6 Mistakes Business Owners Should Avoid When Estate Planning

Peter Pabich |

There is no doubt about it, estate planning is a non-negotiable part of a solid wealth management plan. Having a comprehensive estate plan in place offers protection to your loved ones and can potentially save them work further down the line. 

Estate planning is especially important for business owners, and often more complex as there are more elements to consider when you own a business. 

Through our many years of working with business owners, we’ve noticed several common mistakes or risk factors that every business owner can and should avoid when creating an estate plan. To help, we’re sharing 6 of those here. 

6 Mistakes for Business Owners Should Avoid When Estate Planning 

Here are the 6 most common mistakes business owners make when it comes to estate planning: 

  1. Not thinking beyond a will 
  2. Underestimating assets 
  3. Not planning properly for taxes
  4. Not having enough liquidity
  5. A lack of alignment between your succession plan and your estate plan
  6. Not getting the correct insurance 

1. Not Thinking Beyond a Will 

A will is a hugely important document as it allows you to state who your assets go to when you die. However, a will has its limitations and it is not enough to cover your needs as a business owner. 

Only having a will may mean tax implications for your beneficiaries. A will alone is also not always enough to avoid probate, which is a lengthy, tiresome process for your loved ones. 

Beyond having a will you should make sure that you list beneficiaries on your life insurance, savings accounts, and any other asset that allows it. 

Your estate plan should also contemplate what would happen if you were to be incapacitated and how your affairs would be managed. In the event of incapacitation, you would need a financial power of attorney as well as a living power of attorney, and a living will so that someone or a group of people can act in your best interests and that of the company. 

All of your instructions, whether they are in a will or some other document, should be set up ahead of time and reviewed periodically over time. Doing so allows you to make any necessary changes promptly.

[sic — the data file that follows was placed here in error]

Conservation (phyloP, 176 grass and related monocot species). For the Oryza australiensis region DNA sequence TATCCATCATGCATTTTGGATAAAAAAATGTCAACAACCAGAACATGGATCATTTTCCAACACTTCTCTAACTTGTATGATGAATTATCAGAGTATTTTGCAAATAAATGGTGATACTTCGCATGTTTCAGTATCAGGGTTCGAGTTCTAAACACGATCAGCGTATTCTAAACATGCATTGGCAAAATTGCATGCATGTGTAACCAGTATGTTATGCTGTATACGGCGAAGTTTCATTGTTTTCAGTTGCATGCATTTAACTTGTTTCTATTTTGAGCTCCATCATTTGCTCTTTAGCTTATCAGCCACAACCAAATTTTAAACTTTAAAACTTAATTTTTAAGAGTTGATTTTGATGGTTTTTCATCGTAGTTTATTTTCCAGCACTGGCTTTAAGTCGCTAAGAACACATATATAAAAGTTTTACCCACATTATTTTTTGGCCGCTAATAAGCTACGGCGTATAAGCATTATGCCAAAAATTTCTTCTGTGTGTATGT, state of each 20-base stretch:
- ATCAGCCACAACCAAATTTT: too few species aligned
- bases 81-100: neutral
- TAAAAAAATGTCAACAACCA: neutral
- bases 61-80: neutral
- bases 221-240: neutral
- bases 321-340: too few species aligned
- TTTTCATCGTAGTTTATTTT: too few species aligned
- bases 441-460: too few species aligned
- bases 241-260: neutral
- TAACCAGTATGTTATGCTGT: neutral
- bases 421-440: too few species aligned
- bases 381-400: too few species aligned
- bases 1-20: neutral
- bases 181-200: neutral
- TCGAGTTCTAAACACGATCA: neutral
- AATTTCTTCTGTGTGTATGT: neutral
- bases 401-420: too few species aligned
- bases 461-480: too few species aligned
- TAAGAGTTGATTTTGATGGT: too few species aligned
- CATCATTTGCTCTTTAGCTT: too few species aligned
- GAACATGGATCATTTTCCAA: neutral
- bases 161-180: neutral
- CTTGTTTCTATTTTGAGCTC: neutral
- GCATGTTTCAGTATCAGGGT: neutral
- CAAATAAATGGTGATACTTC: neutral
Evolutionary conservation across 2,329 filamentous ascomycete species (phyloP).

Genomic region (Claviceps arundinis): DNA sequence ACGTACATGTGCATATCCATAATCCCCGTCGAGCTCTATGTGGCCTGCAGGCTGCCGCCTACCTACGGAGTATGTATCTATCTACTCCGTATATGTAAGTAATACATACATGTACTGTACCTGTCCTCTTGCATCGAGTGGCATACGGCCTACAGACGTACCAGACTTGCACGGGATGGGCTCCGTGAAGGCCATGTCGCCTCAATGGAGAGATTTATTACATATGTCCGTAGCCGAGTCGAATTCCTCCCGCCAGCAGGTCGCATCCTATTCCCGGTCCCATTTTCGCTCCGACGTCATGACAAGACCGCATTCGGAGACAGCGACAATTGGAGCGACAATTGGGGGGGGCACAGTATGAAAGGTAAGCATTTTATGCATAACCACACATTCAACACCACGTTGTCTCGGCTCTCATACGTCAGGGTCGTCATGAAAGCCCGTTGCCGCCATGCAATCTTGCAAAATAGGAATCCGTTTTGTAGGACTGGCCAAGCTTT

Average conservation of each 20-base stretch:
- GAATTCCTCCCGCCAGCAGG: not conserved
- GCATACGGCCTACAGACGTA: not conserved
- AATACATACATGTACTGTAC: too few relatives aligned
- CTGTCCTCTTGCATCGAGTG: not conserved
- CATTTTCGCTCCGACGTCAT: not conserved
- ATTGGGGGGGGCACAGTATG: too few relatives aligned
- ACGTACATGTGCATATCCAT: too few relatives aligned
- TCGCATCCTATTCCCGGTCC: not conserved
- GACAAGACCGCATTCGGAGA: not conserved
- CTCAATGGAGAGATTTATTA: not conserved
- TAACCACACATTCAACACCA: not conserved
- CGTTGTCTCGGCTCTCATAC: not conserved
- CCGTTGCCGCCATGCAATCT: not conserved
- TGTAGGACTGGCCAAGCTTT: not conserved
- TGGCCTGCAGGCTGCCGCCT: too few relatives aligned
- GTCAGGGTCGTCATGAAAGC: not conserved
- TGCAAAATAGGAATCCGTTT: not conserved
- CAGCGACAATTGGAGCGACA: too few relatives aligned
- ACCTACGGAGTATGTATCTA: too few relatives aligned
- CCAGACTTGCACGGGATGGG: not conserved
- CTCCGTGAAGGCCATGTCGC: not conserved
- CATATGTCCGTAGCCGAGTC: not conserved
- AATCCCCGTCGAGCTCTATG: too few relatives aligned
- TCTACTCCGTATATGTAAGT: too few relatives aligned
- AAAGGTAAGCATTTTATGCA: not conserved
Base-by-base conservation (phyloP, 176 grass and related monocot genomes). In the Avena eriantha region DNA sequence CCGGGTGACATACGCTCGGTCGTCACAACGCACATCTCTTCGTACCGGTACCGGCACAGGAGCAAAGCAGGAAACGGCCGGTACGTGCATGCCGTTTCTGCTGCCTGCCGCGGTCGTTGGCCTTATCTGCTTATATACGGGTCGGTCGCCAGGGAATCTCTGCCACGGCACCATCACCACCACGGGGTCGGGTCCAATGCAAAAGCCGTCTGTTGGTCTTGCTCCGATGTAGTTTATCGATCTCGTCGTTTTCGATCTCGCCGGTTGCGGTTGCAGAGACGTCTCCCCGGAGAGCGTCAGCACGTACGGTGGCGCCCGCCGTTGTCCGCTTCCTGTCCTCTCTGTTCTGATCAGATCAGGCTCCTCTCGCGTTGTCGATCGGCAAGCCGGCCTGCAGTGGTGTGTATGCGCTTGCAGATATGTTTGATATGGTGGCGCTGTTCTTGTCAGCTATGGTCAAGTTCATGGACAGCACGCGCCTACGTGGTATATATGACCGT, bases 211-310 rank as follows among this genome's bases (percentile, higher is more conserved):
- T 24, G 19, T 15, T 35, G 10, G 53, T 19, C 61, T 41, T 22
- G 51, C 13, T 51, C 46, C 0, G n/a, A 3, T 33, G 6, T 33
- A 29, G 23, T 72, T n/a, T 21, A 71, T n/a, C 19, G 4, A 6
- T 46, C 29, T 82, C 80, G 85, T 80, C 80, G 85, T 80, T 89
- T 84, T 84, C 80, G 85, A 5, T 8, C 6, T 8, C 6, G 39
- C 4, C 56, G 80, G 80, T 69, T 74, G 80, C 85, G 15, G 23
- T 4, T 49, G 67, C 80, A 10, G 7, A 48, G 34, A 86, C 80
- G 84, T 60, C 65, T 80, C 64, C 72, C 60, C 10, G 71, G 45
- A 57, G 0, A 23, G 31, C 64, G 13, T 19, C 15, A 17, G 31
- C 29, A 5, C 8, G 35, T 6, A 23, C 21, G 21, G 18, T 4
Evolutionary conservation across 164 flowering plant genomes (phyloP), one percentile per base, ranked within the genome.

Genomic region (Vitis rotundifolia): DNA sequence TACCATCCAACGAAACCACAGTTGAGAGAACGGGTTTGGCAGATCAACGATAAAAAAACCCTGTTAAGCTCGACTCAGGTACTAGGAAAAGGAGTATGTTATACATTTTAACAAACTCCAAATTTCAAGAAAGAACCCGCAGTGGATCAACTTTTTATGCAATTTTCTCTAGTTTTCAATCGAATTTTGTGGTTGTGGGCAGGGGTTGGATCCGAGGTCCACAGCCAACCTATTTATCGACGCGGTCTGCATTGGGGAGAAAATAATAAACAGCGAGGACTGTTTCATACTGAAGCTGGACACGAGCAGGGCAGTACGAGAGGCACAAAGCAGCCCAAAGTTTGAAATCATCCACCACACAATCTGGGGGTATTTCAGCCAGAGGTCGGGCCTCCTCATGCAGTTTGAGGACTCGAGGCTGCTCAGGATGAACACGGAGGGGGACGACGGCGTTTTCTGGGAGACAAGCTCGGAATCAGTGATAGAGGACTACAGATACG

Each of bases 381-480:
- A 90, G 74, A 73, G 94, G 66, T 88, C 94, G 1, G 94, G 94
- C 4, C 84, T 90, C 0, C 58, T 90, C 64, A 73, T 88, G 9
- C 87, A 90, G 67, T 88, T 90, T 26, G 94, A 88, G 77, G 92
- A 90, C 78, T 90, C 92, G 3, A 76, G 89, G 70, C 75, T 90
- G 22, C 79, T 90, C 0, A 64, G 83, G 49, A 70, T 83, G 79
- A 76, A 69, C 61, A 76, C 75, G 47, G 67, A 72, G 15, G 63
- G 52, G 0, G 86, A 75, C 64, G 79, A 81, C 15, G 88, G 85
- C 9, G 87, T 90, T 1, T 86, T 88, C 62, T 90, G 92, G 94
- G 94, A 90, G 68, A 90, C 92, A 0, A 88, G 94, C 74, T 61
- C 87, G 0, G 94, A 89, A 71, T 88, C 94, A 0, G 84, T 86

2. Underestimating Assets 

A building block of a strong estate plan is understanding exactly what you have and what it is worth. This is because underestimating your assets can bring tax implications and unexpected liabilities that your loved ones will have to deal with after you die. 

When you know the correct value of your assets, you are also better placed to make the most of any tax benefits available to you. You’ll also have a clearer idea of what kind of liquidity your benefactors will need to cover taxes and costs incurred through the inheritance process. 

This is why it is essential to properly appraise your assets, not just as you start your estate planning, but also as your assets change over time. 

3. Not Planning Properly for Taxes 

Estate taxes can have a significant impact on your heirs. They can eat into their inheritance which may mean they have to look for funds in other places to cover the costs. Losing a loved one is already a difficult time - if financial difficulty or uncertainty is then added to that, it’s made even more stressful. 

To avoid unnecessary stress, you should be aware of exemption levels for estate tax. In 2024, this sits at $13.61 million, however, both spouses can reach this limit, so in the case of a married couple, this would be $27.22 million. While the exemption levels are high, exceeding these will result in tax rates of up to 40%. State tax rules can also differ from federal tax, so you should always check your estate tax obligations in your state. 

4. Not Having Enough Liquidity 

As we’ve seen, tax obligations can mount up quickly after death. If this is the case, your heirs need to have cash on hand to cover these costs. This will again lessen the burden and stress they face. It will also mean that they are less likely to have to sell assets that they potentially do not want to sell to cover the tax bill. 

5. A Lack of Alignment Between Your Succession Plan and Your Estate Plan 

As a business owner, your estate plan needs to contemplate how the running of your business will look after you have passed away. Therefore, your succession plan must align with your estate plan. 

This is because, if you are incapacitated or that you pass away unexpectedly, there needs to be clear instructions left regarding who will take your place so that operations can continue to run smoothly and the business is not negatively impacted. 

6. Not Getting the Correct Insurance 

Life insurance is crucial for business owners. In the event of your death, it can help to cover any business debts and provide liquidity. You can also insure key employees. 

If you are in a partnership, the right insurance policy matched with the right buy and sell agreements can protect those you are partnered with in an organization. This kind of agreement allows them first buying rights and the life insurance can help to fund it. 


Successful estate planning as a business owner means going one step further and contemplating additional elements..

There can be some common pitfalls that business owners fall into when undertaking this process. However, with the right considerations and guidance, you can construct a solid plan that looks after the interests of both your business and your family.

At Entrust Wealth Partners we can help guide you through what can sometimes be a complex process. Get in touch with your advisor today or reach out to us at (860) 838-3730 to get the conversation started.